Demographers’ interest in fertility trends and determinants in developed countries: Is it warranted?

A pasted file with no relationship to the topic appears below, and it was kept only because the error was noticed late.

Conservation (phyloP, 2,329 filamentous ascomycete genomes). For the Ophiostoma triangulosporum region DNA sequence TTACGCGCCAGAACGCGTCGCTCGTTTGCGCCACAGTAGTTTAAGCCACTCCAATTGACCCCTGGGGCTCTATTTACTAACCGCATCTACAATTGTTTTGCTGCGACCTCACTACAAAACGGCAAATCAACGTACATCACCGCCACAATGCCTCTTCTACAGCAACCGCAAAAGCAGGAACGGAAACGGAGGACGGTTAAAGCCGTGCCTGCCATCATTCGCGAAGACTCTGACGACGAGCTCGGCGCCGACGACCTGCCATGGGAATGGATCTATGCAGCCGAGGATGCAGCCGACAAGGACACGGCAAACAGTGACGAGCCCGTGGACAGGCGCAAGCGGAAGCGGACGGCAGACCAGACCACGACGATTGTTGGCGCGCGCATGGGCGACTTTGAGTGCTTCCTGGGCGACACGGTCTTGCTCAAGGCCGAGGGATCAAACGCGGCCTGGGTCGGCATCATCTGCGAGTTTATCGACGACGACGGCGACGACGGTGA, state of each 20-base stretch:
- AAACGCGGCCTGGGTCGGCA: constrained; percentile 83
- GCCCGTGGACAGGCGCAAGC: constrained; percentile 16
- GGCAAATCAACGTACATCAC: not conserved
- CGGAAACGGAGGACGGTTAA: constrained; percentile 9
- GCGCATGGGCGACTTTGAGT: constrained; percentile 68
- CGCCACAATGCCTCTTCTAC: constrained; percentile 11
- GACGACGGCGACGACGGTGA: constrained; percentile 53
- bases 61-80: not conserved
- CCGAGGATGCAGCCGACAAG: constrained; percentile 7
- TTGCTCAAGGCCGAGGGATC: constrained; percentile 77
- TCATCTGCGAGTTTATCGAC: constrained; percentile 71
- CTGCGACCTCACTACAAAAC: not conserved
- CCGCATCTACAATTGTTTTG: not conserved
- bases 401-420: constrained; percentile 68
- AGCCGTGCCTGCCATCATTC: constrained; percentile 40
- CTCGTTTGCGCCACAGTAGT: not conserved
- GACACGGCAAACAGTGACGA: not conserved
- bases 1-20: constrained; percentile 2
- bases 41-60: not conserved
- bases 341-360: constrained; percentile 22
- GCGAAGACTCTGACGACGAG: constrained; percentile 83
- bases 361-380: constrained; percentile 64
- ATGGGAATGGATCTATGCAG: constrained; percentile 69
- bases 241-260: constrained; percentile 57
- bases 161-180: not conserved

Studies of fertility trends and determinants in developed countries are high on demographers’ research agenda. The interest in this subject is probably, to a large extent, motivated by a notion about low fertility being problematic, but demographers have not been much engaged in efforts to find out whether that is actually the case, at least as judged from the contents of the major demography journals. In this paper, the possibility of various individual- and societal-level effects of low fertility is briefly reviewed. Some of the harmful effects may be foreseen and considered an acceptable disadvantage by couples making fertility decisions, while others more rightly can be considered social problems. It is argued that knowledge about fertility trends and determinants may help us learn more about the consequences of low fertility and see clearer whether interventions may be justified and what specific steps one might take. Further efforts to expand this knowledge should therefore be welcome, and it is possible that demographers can make an important contribution by applying this knowledge themselves in studies of consequences of fertility. A higher priority to forecasting might also be worthwhile.
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